Internship opportunities through CCV offer experiential learning through active work in a student’s field of study. Charity says her internship “reinforces the notion that I really am in the right place. If I ever had any doubt about my academic past, that’s been removed by actually getting out in the field and doing boot-on-the-ground conservation work.” Charity’s internship was a requirement for her environmental science degree and is both paid and for-credit. “This internship I think really is an example of an ideal opportunity for a CCV student…it has allowed me to network with some people who are employed in the field I want to work in. Now I have an organization contact, a starting point.” Since her internship involves working outdoors, COVID-19 did not derail this learning experience.

Along with her internship reinforcing that she’s in the right place academically, Charity says that her experience at CCV has added to her love of learning. “I think CCV has been great for me because it works with my lifestyle. I can still live my life while I’m learning; I don’t have to put things on hold.” She chose CCV for its affordability, accessibility, and “great reputation.” CCV has also allowed her to choose from many course offerings, online and on-ground classes, and service learning opportunities. The College has been a place for Charity to network and connect with fellow students, faculty, and staff. “I made a lot of friends at CCV, which is hard for an adult. Being at CCV has opened up a whole new community of people. Not just friendships, but potential colleagues.” Charity was also offered a position as an academic mentor, which gave her the chance to help other students and have a regular place to do work. “I think being able to get all of that from one college is really amazing. I really love being a student at CCV.”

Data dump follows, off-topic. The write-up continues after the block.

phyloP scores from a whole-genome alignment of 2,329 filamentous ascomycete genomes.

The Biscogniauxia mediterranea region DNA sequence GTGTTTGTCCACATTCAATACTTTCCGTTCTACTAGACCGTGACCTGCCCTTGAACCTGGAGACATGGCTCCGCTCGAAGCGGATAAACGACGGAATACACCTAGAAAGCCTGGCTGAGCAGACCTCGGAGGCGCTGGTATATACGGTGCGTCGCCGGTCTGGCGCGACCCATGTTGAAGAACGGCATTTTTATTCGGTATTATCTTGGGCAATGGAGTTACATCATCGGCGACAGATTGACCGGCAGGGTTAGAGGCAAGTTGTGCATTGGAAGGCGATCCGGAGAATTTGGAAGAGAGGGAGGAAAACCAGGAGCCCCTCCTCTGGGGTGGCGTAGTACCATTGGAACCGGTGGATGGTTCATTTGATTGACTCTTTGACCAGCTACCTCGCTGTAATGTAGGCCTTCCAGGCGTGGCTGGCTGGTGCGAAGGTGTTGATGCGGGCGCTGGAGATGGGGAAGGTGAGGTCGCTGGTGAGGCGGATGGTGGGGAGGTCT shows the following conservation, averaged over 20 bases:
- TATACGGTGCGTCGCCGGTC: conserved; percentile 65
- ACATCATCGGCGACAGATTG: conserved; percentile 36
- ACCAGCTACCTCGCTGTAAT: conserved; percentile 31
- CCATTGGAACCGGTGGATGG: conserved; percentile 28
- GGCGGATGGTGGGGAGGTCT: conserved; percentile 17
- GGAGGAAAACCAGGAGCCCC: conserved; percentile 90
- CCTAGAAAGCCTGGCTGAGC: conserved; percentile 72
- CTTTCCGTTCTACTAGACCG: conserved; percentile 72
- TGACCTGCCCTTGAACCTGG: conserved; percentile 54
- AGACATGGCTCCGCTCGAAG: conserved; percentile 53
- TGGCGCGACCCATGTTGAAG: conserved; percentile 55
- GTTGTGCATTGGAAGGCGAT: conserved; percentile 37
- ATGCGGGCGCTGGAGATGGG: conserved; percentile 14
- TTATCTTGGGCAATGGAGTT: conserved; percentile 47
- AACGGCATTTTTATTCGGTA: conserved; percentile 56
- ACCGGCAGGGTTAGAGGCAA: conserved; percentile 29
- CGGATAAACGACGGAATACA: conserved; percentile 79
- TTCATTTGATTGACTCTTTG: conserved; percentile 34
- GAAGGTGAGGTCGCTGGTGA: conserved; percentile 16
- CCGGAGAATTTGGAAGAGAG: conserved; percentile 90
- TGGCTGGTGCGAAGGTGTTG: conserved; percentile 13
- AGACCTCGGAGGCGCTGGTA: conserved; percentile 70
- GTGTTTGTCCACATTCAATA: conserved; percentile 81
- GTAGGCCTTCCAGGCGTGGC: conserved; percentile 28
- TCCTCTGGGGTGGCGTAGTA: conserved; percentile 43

Continuing her education over a span of 16 years took many motivators. Charity says her love of learning, and her idea of the value of a college degree, have inspired her to keep going. “A college degree can expand your perspective on the world. That’s the most value I have in pursuing a degree at CCV. It has allowed me to see the world in new ways, to think about society and systems from a new and expanded viewpoint.” Additionally, she says that years of ill-fitting jobs motivated her to continue with her education. “I’m 39 years old, I’ve already worked for decades in various jobs without a lot of direction. Just finding the appropriate area of study was huge for me…as far as actual career goals, my goals are very broad. As long as I’m working to improve the environment I’ll be happy.”

Charity has been able to find silver linings throughout her life. Hurricane Irene caused a setback for her, but she was able to discover a passion for the environment and a direction for her education and career. She expects to be offered a position with the Lyme Conservation Commission when she graduates from CCV in 2021. Because of CCV and her internship opportunity, Charity says, “I can choose my own path now and make my career meaningful to who I am…I know I can’t make a big difference in the world, but I can make a small one, and that’s what I’m going to do.”